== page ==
Select new rhubarb
Start or replace your rhubarb bed now. Like most plants, rhubarb will gain in energy and production if divided, but it can be years until this needs doing. As with any plant that will be in the same position for a long time, give it a good start this includes planting in a greater depth than most. Your hole should be a reasonable width, but twice the depth of the pot or crown and incorporating lots of organic matter. If you’re starting a new bed, chose a variety to suit your needs either an early or a late producer or one that is best forced in lidded pots. Or better still, barter with a neighbour to get roots of one that grows well in your area. As rhubarb has large leaves, it’s not a plant to be squeezed into a small place; it also likes a sunny position.
If you didn’t fully prune your blackcurrants when you picked the fruit, it’s easier to finish it off when the leaves have fallen and you can see the difference between the old and the new wood. Pruning now means that you can expand your stock by taking hardwood cuttings from the new growth from the ends of the branches. Cuttings should be at least 6in long. Remove any leaves from the bottom half and then push several of the twigs into a deep pot of free-draining compost up to the remaining leaves; leave the pots outside in a sheltered place out of the full sun. These should root during the winter and spring and be ready to use in a year’s time.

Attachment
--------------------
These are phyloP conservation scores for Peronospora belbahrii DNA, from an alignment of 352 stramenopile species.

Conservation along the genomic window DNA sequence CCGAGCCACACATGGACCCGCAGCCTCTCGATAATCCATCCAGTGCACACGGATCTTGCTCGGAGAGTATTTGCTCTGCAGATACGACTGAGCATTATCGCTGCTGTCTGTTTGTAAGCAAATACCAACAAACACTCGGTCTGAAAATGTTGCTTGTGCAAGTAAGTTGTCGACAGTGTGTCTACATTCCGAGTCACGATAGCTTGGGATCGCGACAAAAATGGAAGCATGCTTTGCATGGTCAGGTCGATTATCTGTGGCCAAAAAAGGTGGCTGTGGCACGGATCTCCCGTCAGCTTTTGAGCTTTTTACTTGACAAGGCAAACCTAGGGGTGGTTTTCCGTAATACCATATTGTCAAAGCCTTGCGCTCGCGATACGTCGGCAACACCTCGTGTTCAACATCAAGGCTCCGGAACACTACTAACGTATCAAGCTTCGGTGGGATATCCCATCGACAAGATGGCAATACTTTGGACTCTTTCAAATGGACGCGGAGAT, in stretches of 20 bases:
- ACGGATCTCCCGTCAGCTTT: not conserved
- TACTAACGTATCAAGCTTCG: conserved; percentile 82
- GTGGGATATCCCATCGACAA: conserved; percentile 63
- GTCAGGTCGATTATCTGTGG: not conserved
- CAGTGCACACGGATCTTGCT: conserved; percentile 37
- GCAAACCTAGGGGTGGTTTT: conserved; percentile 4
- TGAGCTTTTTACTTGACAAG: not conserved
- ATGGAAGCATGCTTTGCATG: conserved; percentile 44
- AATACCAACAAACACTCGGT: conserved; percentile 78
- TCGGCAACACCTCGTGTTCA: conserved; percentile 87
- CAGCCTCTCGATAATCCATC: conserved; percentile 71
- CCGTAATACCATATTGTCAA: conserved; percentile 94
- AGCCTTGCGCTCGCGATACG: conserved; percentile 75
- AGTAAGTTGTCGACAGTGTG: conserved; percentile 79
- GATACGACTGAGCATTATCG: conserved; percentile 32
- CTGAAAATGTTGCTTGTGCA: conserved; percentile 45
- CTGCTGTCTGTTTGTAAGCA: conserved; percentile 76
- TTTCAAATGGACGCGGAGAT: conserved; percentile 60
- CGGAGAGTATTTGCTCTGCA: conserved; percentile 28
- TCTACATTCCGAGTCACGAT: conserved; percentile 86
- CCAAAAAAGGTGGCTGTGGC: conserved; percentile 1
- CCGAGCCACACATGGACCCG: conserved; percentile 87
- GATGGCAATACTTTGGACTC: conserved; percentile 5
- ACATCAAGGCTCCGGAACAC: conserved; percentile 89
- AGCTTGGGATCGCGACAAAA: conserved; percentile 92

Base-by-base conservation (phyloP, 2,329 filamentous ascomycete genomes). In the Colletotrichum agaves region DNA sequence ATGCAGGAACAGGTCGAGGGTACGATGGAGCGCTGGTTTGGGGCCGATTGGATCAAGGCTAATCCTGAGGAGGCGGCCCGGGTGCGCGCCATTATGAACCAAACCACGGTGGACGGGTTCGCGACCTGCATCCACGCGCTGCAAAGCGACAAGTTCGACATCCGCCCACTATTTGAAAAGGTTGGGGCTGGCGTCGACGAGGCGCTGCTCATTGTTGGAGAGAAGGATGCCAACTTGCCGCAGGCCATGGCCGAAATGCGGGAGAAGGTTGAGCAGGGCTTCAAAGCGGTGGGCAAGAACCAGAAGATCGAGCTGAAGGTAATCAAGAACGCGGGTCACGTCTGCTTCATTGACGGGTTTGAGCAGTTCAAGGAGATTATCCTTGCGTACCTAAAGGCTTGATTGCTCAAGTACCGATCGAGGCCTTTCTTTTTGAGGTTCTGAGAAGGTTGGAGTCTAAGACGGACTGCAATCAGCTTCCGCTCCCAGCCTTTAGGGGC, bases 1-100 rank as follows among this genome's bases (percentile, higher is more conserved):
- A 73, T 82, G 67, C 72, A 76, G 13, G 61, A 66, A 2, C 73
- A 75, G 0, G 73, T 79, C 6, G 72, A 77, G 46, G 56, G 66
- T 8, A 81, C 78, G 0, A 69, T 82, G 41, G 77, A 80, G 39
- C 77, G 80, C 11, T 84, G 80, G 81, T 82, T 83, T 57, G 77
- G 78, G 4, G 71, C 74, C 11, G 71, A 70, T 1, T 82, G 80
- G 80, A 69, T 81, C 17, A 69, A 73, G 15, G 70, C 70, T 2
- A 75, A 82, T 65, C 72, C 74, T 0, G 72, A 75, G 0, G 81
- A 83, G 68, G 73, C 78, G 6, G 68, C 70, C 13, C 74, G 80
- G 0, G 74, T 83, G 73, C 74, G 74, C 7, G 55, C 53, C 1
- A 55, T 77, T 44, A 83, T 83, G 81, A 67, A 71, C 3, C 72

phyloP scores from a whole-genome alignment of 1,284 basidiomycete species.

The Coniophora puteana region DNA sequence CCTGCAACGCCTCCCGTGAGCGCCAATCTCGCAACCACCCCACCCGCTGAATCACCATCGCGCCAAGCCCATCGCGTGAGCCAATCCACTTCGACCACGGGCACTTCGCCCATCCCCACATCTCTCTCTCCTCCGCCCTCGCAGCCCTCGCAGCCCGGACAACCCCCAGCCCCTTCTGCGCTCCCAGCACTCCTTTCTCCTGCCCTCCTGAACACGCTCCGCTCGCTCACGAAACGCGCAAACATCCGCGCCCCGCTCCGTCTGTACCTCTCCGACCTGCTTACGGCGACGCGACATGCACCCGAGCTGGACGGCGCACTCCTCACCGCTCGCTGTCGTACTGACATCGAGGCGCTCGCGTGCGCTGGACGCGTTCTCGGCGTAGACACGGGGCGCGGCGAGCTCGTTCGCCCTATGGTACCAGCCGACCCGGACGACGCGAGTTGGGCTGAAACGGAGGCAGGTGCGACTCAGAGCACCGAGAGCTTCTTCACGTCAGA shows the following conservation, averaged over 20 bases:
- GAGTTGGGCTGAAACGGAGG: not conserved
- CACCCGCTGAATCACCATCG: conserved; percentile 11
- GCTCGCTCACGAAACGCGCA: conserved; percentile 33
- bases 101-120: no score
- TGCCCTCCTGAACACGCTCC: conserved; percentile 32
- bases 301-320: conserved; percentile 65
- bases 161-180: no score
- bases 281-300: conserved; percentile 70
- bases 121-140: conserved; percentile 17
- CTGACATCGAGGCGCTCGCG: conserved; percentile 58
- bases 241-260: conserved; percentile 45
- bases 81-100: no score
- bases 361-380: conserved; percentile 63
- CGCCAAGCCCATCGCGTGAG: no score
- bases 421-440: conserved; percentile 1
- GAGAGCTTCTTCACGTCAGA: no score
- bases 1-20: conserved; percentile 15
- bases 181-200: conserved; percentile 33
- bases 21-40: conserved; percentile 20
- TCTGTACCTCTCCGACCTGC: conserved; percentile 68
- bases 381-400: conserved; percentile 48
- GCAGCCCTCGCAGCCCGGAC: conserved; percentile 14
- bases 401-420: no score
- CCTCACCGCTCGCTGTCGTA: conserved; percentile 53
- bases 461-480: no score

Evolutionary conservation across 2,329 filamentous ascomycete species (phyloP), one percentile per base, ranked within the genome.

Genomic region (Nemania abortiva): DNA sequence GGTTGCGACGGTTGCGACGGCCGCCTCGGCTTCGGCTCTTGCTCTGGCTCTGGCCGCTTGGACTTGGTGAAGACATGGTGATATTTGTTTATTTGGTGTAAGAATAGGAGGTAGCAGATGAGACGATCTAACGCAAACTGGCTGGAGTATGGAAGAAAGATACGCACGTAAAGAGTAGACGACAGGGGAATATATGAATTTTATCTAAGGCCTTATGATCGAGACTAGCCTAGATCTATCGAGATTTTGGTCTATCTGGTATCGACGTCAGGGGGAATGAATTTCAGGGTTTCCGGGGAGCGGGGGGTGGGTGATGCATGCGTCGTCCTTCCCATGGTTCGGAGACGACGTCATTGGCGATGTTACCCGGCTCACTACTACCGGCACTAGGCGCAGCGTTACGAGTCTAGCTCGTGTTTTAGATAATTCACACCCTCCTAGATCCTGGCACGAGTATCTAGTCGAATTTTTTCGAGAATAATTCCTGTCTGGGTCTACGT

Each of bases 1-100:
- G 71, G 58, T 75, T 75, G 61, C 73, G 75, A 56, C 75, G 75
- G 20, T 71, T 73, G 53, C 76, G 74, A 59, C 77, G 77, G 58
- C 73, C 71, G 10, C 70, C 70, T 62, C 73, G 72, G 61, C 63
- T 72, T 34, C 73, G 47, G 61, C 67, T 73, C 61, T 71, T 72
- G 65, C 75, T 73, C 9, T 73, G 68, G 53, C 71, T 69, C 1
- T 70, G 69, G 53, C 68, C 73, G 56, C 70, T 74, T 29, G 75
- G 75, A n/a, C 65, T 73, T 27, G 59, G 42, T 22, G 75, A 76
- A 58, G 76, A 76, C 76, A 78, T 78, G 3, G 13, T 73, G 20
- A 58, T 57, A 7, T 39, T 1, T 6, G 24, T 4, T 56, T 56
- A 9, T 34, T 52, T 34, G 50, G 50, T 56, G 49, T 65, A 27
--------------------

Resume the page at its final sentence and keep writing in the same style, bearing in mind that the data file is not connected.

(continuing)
Plant common hazel
Recommended videos for you
By planting some common hazels (Corylus avellana) in a corner of the garden, you can be self-sufficient in supporting material when it comes to supporting your peas, beans and other plants. The hazel is one of the easiest trees to coppice (or cut down close to the ground) and produces wonderful, straight stems that look better than canes and wire. To start off, half a dozen plants cost very little and will provide plenty of material over the years. As they’re woodland trees, they’ll grow in partial shade or you could plant them round the edge of the vegetable garden to give some wind protection. Coppice them in rotation to make sure you always have some good lengths available to support your beans.
Divide Nerine bowdenii
The nerine is a very welcome flower in the early autumn and is surprisingly easy to grow, although it does need a sunny, well-drained position. The bulbs reproduce slowly, so we lift and divide our plants only every five or six years; this is best done once the flowers are over and before the foliage starts to grow again by January. Lift your clump, gently pull away the smaller new bulbs and set them aside while you replant the parent bulb. Of the new ones, plant the largest about 4in apart, leaving an inch of the long neck above the ground. Smaller bulbs can go into a nursery bed for a couple of years to grow them on to a flowering size.
Philip Maddison is head gardener at Harrington Hall, Lincolnshire (www.harringtonhallgardens.co.uk)